"She is going to the office on Wednesday."
Translation:Mae hi'n mynd i'r swyddfa dydd Mercher.
Hmm. It seems odd for a course which has a strong tendency to mark "casual Welsh" wrong actively to teach a non-standard form "for the sake of simplicity".
Ddydd Mercher is correct, but people often say dydd Mercher. Agreed, and it's perfectly fine, I say, to accept both answers. But flagging up an objection when some of us submit ddydd Mercher in our answers -- because "some courses do not teach it until later on" (but do they really teach dydd Mercher for on Wednesday early on?) is something else.
Such "simplification" seems a bit of a slippery slope to me -- and is teaching that Wednesday is dydd Mercher while on Wednesday" is ddydd Mercher* really so hideously complex a task in any case?
Thanks for the comment and the questions.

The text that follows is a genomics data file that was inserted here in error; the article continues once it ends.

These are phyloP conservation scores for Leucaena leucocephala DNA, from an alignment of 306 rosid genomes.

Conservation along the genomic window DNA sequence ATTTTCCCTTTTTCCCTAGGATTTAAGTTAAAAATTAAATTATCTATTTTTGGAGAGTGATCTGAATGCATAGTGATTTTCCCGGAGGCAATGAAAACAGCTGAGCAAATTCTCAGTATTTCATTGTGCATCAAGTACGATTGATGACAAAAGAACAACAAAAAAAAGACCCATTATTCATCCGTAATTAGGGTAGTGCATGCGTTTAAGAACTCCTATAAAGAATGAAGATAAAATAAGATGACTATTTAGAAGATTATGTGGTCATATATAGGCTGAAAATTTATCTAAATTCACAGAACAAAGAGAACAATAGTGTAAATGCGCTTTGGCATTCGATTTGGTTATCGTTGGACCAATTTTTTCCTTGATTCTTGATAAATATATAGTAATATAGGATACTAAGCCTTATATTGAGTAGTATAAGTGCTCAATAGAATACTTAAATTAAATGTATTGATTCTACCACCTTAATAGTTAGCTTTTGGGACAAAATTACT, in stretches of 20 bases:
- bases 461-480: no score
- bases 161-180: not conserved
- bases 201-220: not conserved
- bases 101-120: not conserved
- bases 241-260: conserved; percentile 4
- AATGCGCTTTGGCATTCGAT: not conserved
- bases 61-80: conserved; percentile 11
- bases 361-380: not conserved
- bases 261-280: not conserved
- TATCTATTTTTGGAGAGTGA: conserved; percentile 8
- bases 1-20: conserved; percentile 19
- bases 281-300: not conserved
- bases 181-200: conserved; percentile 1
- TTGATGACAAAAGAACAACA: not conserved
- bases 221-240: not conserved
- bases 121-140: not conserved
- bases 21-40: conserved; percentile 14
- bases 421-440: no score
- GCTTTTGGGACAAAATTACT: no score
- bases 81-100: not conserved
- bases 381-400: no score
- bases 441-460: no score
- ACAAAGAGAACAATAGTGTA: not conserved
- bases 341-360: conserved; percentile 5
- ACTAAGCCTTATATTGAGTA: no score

The course should always accept the correct answers, in this case ddydd Mercher and please report any instances when this doesn't happen and we'll happily make corrections.
At present there is only one 'standard' course for teaching Welsh to adults so we've tried to stick to its conventions where possible with some variations.
In my years of teaching Welsh to adults one of the greatest difficulties in the early stages for many learners is the concept of initial consonant mutatation. This course has been designed so that users can construct meaningful sentences without needing to use mutatations in the initial units.
This is only the first approx 10% of the course. Once the concept is introduced in the unit 'May I' then sentences with the appropriate mutations are expected when appropriate.
...ddydd Mercher is 'better' Welsh for '...on Wednesday'. Not everybody uses the mutation in casual Welsh though, and some courses do not teach it until later on. If you look at the Welsh media, though, you will notice that the mutation is almost always used when 'on' a day is meant.